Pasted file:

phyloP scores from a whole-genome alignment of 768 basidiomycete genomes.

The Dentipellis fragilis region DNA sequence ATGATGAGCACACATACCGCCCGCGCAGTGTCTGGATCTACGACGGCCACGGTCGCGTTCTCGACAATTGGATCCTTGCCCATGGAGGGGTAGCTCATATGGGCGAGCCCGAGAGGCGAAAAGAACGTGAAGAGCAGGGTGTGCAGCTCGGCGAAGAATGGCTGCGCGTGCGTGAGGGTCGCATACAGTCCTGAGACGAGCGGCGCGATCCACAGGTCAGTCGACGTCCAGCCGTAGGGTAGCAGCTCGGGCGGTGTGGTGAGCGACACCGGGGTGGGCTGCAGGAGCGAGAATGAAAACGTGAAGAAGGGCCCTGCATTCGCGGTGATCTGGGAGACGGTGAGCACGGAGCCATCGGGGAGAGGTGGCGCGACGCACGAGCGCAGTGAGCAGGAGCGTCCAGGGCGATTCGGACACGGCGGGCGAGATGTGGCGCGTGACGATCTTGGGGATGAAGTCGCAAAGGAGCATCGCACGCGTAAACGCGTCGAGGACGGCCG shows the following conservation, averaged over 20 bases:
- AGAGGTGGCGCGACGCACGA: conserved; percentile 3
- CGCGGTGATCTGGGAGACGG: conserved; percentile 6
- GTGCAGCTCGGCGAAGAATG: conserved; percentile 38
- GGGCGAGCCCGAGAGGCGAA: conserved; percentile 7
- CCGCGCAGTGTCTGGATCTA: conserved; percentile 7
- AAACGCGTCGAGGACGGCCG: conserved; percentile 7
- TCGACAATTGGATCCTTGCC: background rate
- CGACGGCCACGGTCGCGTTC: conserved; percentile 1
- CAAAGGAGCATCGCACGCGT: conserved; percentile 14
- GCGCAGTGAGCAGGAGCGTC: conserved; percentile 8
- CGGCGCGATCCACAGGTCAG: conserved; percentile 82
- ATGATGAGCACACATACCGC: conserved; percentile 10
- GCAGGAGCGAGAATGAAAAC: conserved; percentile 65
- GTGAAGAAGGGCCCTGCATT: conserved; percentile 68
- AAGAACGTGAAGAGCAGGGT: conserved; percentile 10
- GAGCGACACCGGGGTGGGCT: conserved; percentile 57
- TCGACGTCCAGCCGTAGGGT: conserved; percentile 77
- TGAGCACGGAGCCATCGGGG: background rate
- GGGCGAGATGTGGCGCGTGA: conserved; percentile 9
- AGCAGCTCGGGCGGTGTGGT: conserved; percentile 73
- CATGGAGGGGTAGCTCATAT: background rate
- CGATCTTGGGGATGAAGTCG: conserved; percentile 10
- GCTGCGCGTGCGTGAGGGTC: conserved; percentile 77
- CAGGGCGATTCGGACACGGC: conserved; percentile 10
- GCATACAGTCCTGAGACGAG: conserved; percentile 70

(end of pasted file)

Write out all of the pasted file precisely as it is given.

phyloP scores from a whole-genome alignment of 768 basidiomycete genomes.

The Dentipellis fragilis region DNA sequence ATGATGAGCACACATACCGCCCGCGCAGTGTCTGGATCTACGACGGCCACGGTCGCGTTCTCGACAATTGGATCCTTGCCCATGGAGGGGTAGCTCATATGGGCGAGCCCGAGAGGCGAAAAGAACGTGAAGAGCAGGGTGTGCAGCTCGGCGAAGAATGGCTGCGCGTGCGTGAGGGTCGCATACAGTCCTGAGACGAGCGGCGCGATCCACAGGTCAGTCGACGTCCAGCCGTAGGGTAGCAGCTCGGGCGGTGTGGTGAGCGACACCGGGGTGGGCTGCAGGAGCGAGAATGAAAACGTGAAGAAGGGCCCTGCATTCGCGGTGATCTGGGAGACGGTGAGCACGGAGCCATCGGGGAGAGGTGGCGCGACGCACGAGCGCAGTGAGCAGGAGCGTCCAGGGCGATTCGGACACGGCGGGCGAGATGTGGCGCGTGACGATCTTGGGGATGAAGTCGCAAAGGAGCATCGCACGCGTAAACGCGTCGAGGACGGCCG shows the following conservation, averaged over 20 bases:
- AGAGGTGGCGCGACGCACGA: conserved; percentile 3
- CGCGGTGATCTGGGAGACGG: conserved; percentile 6
- GTGCAGCTCGGCGAAGAATG: conserved; percentile 38
- GGGCGAGCCCGAGAGGCGAA: conserved; percentile 7
- CCGCGCAGTGTCTGGATCTA: conserved; percentile 7
- AAACGCGTCGAGGACGGCCG: conserved; percentile 7
- TCGACAATTGGATCCTTGCC: background rate
- CGACGGCCACGGTCGCGTTC: conserved; percentile 1
- CAAAGGAGCATCGCACGCGT: conserved; percentile 14
- GCGCAGTGAGCAGGAGCGTC: conserved; percentile 8
- CGGCGCGATCCACAGGTCAG: conserved; percentile 82
- ATGATGAGCACACATACCGC: conserved; percentile 10
- GCAGGAGCGAGAATGAAAAC: conserved; percentile 65
- GTGAAGAAGGGCCCTGCATT: conserved; percentile 68
- AAGAACGTGAAGAGCAGGGT: conserved; percentile 10
- GAGCGACACCGGGGTGGGCT: conserved; percentile 57
- TCGACGTCCAGCCGTAGGGT: conserved; percentile 77
- TGAGCACGGAGCCATCGGGG: background rate
- GGGCGAGATGTGGCGCGTGA: conserved; percentile 9
- AGCAGCTCGGGCGGTGTGGT: conserved; percentile 73
- CATGGAGGGGTAGCTCATAT: background rate
- CGATCTTGGGGATGAAGTCG: conserved; percentile 10
- GCTGCGCGTGCGTGAGGGTC: conserved; percentile 77
- CAGGGCGATTCGGACACGGC: conserved; percentile 10
- GCATACAGTCCTGAGACGAG: conserved; percentile 70